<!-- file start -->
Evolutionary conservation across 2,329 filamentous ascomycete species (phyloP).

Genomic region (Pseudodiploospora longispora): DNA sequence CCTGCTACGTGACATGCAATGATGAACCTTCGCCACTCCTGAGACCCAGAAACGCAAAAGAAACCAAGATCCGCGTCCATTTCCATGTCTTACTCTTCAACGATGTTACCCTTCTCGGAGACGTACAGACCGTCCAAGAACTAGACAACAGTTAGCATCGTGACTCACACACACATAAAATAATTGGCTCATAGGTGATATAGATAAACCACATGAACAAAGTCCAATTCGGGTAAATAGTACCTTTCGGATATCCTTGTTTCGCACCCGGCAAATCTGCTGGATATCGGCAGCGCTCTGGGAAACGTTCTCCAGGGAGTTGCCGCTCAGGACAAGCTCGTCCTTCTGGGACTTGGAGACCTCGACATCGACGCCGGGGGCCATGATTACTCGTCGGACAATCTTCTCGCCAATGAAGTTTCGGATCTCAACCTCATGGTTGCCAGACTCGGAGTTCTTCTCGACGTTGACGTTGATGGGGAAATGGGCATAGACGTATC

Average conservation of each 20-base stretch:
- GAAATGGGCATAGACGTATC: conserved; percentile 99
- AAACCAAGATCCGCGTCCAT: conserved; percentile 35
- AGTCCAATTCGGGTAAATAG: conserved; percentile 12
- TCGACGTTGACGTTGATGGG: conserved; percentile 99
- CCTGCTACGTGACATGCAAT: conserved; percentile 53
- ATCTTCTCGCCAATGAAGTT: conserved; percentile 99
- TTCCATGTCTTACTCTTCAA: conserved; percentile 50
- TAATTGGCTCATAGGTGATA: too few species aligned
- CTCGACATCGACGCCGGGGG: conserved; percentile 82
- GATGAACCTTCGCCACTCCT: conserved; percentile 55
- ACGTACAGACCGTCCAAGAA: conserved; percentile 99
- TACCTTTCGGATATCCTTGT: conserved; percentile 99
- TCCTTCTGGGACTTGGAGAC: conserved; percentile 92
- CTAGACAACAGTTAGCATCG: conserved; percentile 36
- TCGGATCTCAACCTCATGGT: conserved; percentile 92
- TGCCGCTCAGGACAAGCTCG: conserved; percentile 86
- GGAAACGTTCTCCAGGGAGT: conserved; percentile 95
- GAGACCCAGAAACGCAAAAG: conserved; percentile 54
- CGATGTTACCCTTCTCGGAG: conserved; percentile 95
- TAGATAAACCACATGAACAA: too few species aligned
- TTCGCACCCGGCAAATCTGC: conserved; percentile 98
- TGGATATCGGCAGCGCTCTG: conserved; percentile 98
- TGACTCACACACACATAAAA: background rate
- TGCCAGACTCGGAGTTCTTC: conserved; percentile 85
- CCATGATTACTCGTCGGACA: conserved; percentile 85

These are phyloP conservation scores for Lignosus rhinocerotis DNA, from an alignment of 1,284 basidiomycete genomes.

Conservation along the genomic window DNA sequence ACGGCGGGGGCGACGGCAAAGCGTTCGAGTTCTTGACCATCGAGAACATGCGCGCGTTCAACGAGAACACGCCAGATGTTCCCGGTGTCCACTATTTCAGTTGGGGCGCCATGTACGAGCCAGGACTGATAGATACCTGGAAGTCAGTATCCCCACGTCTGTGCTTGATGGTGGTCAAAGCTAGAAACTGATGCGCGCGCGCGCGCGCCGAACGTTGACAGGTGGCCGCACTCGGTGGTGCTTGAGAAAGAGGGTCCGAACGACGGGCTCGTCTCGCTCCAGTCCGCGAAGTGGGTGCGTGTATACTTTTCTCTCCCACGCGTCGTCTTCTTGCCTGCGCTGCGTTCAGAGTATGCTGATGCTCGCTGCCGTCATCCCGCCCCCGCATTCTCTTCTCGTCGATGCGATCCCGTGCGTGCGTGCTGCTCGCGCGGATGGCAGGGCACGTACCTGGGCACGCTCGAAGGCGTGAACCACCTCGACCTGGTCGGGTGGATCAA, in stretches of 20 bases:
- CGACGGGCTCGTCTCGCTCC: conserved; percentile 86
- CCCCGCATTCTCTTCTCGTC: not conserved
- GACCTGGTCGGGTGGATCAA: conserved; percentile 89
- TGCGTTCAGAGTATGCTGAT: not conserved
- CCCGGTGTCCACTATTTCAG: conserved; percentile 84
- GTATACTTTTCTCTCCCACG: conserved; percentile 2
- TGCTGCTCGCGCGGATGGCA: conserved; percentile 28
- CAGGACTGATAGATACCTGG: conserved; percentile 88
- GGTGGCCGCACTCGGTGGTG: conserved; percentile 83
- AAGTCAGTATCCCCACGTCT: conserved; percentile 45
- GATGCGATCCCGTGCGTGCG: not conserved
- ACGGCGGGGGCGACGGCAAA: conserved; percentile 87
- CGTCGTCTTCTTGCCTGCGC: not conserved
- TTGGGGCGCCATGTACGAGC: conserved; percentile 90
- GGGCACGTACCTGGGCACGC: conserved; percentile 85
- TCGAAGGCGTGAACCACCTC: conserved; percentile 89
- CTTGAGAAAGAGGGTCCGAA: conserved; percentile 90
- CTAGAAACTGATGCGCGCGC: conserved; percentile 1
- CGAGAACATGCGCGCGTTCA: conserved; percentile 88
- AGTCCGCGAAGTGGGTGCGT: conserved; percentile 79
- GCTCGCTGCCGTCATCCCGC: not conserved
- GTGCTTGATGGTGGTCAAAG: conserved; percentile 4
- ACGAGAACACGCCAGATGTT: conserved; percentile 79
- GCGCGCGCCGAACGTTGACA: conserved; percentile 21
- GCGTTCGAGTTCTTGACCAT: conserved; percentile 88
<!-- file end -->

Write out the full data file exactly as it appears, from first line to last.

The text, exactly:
Evolutionary conservation across 2,329 filamentous ascomycete species (phyloP).

Genomic region (Pseudodiploospora longispora): DNA sequence CCTGCTACGTGACATGCAATGATGAACCTTCGCCACTCCTGAGACCCAGAAACGCAAAAGAAACCAAGATCCGCGTCCATTTCCATGTCTTACTCTTCAACGATGTTACCCTTCTCGGAGACGTACAGACCGTCCAAGAACTAGACAACAGTTAGCATCGTGACTCACACACACATAAAATAATTGGCTCATAGGTGATATAGATAAACCACATGAACAAAGTCCAATTCGGGTAAATAGTACCTTTCGGATATCCTTGTTTCGCACCCGGCAAATCTGCTGGATATCGGCAGCGCTCTGGGAAACGTTCTCCAGGGAGTTGCCGCTCAGGACAAGCTCGTCCTTCTGGGACTTGGAGACCTCGACATCGACGCCGGGGGCCATGATTACTCGTCGGACAATCTTCTCGCCAATGAAGTTTCGGATCTCAACCTCATGGTTGCCAGACTCGGAGTTCTTCTCGACGTTGACGTTGATGGGGAAATGGGCATAGACGTATC

Average conservation of each 20-base stretch:
- GAAATGGGCATAGACGTATC: conserved; percentile 99
- AAACCAAGATCCGCGTCCAT: conserved; percentile 35
- AGTCCAATTCGGGTAAATAG: conserved; percentile 12
- TCGACGTTGACGTTGATGGG: conserved; percentile 99
- CCTGCTACGTGACATGCAAT: conserved; percentile 53
- ATCTTCTCGCCAATGAAGTT: conserved; percentile 99
- TTCCATGTCTTACTCTTCAA: conserved; percentile 50
- TAATTGGCTCATAGGTGATA: too few species aligned
- CTCGACATCGACGCCGGGGG: conserved; percentile 82
- GATGAACCTTCGCCACTCCT: conserved; percentile 55
- ACGTACAGACCGTCCAAGAA: conserved; percentile 99
- TACCTTTCGGATATCCTTGT: conserved; percentile 99
- TCCTTCTGGGACTTGGAGAC: conserved; percentile 92
- CTAGACAACAGTTAGCATCG: conserved; percentile 36
- TCGGATCTCAACCTCATGGT: conserved; percentile 92
- TGCCGCTCAGGACAAGCTCG: conserved; percentile 86
- GGAAACGTTCTCCAGGGAGT: conserved; percentile 95
- GAGACCCAGAAACGCAAAAG: conserved; percentile 54
- CGATGTTACCCTTCTCGGAG: conserved; percentile 95
- TAGATAAACCACATGAACAA: too few species aligned
- TTCGCACCCGGCAAATCTGC: conserved; percentile 98
- TGGATATCGGCAGCGCTCTG: conserved; percentile 98
- TGACTCACACACACATAAAA: background rate
- TGCCAGACTCGGAGTTCTTC: conserved; percentile 85
- CCATGATTACTCGTCGGACA: conserved; percentile 85

These are phyloP conservation scores for Lignosus rhinocerotis DNA, from an alignment of 1,284 basidiomycete genomes.

Conservation along the genomic window DNA sequence ACGGCGGGGGCGACGGCAAAGCGTTCGAGTTCTTGACCATCGAGAACATGCGCGCGTTCAACGAGAACACGCCAGATGTTCCCGGTGTCCACTATTTCAGTTGGGGCGCCATGTACGAGCCAGGACTGATAGATACCTGGAAGTCAGTATCCCCACGTCTGTGCTTGATGGTGGTCAAAGCTAGAAACTGATGCGCGCGCGCGCGCGCCGAACGTTGACAGGTGGCCGCACTCGGTGGTGCTTGAGAAAGAGGGTCCGAACGACGGGCTCGTCTCGCTCCAGTCCGCGAAGTGGGTGCGTGTATACTTTTCTCTCCCACGCGTCGTCTTCTTGCCTGCGCTGCGTTCAGAGTATGCTGATGCTCGCTGCCGTCATCCCGCCCCCGCATTCTCTTCTCGTCGATGCGATCCCGTGCGTGCGTGCTGCTCGCGCGGATGGCAGGGCACGTACCTGGGCACGCTCGAAGGCGTGAACCACCTCGACCTGGTCGGGTGGATCAA, in stretches of 20 bases:
- CGACGGGCTCGTCTCGCTCC: conserved; percentile 86
- CCCCGCATTCTCTTCTCGTC: not conserved
- GACCTGGTCGGGTGGATCAA: conserved; percentile 89
- TGCGTTCAGAGTATGCTGAT: not conserved
- CCCGGTGTCCACTATTTCAG: conserved; percentile 84
- GTATACTTTTCTCTCCCACG: conserved; percentile 2
- TGCTGCTCGCGCGGATGGCA: conserved; percentile 28
- CAGGACTGATAGATACCTGG: conserved; percentile 88
- GGTGGCCGCACTCGGTGGTG: conserved; percentile 83
- AAGTCAGTATCCCCACGTCT: conserved; percentile 45
- GATGCGATCCCGTGCGTGCG: not conserved
- ACGGCGGGGGCGACGGCAAA: conserved; percentile 87
- CGTCGTCTTCTTGCCTGCGC: not conserved
- TTGGGGCGCCATGTACGAGC: conserved; percentile 90
- GGGCACGTACCTGGGCACGC: conserved; percentile 85
- TCGAAGGCGTGAACCACCTC: conserved; percentile 89
- CTTGAGAAAGAGGGTCCGAA: conserved; percentile 90
- CTAGAAACTGATGCGCGCGC: conserved; percentile 1
- CGAGAACATGCGCGCGTTCA: conserved; percentile 88
- AGTCCGCGAAGTGGGTGCGT: conserved; percentile 79
- GCTCGCTGCCGTCATCCCGC: not conserved
- GTGCTTGATGGTGGTCAAAG: conserved; percentile 4
- ACGAGAACACGCCAGATGTT: conserved; percentile 79
- GCGCGCGCCGAACGTTGACA: conserved; percentile 21
- GCGTTCGAGTTCTTGACCAT: conserved; percentile 88